Growth in life expectancy in the UK has come to a halt, new figures show.
A girl born between 2015 and 2017 is expected to live until 82.9 years old – no change on the previous figure for 2014-16, according to the Office for National Statistics (ONS).
The figure for baby boys born in 2015-17 is also unchanged, at 79.2 years.
For males and females in Scotland and Wales it has declined by 0.1 years, while males in Northern Ireland have seen a similar fall.
For females in Northern Ireland, and for males and females in England, life expectancy at birth is unchanged.
Sophie Sanders, of the ONS Centre for Ageing and Demography, said the figures represented “the lowest improvements in life expectancy since the start of the series in 1980 to 1982”.
“This slowing in improvements is reflected in the chances of surviving to age 90 years from birth, which has also seen virtually no improvement since 2012 to 2014,” she added.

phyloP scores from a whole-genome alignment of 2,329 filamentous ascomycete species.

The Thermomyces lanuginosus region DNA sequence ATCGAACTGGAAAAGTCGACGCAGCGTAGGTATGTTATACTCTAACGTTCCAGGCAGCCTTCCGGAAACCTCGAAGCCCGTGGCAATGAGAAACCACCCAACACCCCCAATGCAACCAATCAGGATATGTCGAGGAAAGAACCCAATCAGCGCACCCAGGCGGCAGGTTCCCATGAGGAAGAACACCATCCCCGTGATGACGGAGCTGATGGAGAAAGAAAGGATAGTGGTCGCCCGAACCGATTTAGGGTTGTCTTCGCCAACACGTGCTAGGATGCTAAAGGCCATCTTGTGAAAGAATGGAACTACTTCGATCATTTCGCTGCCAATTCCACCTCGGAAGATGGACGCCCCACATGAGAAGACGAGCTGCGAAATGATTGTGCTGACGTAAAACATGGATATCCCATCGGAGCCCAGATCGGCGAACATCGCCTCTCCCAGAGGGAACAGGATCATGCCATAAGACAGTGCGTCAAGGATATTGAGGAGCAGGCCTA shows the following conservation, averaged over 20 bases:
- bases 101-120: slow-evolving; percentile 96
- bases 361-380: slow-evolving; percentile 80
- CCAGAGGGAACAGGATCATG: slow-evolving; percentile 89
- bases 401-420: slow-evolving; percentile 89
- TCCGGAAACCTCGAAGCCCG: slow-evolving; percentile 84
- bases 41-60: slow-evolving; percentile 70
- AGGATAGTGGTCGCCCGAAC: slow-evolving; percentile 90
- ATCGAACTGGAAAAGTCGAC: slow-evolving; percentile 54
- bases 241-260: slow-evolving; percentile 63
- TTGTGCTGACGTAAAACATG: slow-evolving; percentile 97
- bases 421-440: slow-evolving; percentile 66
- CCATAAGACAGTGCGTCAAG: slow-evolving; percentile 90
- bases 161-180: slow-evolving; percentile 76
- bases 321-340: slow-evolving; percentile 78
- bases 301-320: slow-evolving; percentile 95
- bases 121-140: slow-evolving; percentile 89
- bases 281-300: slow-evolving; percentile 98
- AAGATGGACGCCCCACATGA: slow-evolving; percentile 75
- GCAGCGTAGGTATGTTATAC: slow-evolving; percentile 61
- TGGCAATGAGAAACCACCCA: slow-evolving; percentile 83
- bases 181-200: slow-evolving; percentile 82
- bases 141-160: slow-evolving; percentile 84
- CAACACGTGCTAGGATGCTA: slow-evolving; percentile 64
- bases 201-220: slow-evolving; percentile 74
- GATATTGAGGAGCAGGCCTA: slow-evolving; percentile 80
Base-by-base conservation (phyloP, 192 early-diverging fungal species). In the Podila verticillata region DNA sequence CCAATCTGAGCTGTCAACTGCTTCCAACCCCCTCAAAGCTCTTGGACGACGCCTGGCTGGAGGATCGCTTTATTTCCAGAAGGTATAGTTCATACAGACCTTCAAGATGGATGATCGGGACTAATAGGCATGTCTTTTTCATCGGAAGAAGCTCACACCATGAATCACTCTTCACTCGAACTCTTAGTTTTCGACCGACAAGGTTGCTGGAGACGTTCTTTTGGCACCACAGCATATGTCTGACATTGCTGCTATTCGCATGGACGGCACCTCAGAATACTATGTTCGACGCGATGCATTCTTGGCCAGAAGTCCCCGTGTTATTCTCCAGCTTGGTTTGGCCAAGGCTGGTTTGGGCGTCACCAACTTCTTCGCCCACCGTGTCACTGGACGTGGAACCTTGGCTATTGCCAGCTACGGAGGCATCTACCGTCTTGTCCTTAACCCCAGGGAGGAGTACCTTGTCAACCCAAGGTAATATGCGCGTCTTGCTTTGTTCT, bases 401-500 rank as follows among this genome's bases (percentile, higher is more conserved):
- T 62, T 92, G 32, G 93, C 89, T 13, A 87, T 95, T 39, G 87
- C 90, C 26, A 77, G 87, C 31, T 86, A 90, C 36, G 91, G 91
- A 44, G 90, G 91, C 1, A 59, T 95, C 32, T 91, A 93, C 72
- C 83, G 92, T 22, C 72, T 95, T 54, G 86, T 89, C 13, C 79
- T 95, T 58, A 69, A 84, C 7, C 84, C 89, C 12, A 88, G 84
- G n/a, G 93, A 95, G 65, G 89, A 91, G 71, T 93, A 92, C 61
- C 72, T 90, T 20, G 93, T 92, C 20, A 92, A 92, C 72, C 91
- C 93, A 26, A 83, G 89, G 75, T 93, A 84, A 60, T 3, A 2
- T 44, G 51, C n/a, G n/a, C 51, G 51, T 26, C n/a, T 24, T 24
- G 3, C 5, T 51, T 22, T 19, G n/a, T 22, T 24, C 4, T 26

Life expectancy in the UK remains lower than in many other comparable countries internationally, the ONS also found.
“More must be done to understand what is driving this,” she said. “These figures starkly highlight the need for health and care services to adapt to our ageing population, and the government must ensure that these services can support people to live long, healthy, happy lives.”
Of the four nations in the UK, Scotland has the lowest life expectancy for a baby born in 2015-17, with 77.0 years for males and 81.1 years for females.
England has the highest life expectancy: 79.5 years for males and 83.1 years for females.
The figures for Northern Ireland are 78.4 for males and 82.3 for females, and for Wales the numbers are 78.3 for males and 82.3 for females.
But it notes there has been a “significant” slowdown in improving mortality rates.
The three-year period from 2015 to 2017 saw particularly high numbers of deaths across the UK in comparison with the years before.
In England and Wales, 2015 saw the largest annual percentage increase in deaths since 1968 – a rise that coincided with the peak in flu activity for the 2014/15 season.
In 2016, deaths were slightly lower but remained high in comparison with the majority of the 2000s.
And in 2017, deaths spiked again as the highest number of deaths were registered in England and Wales since 2003.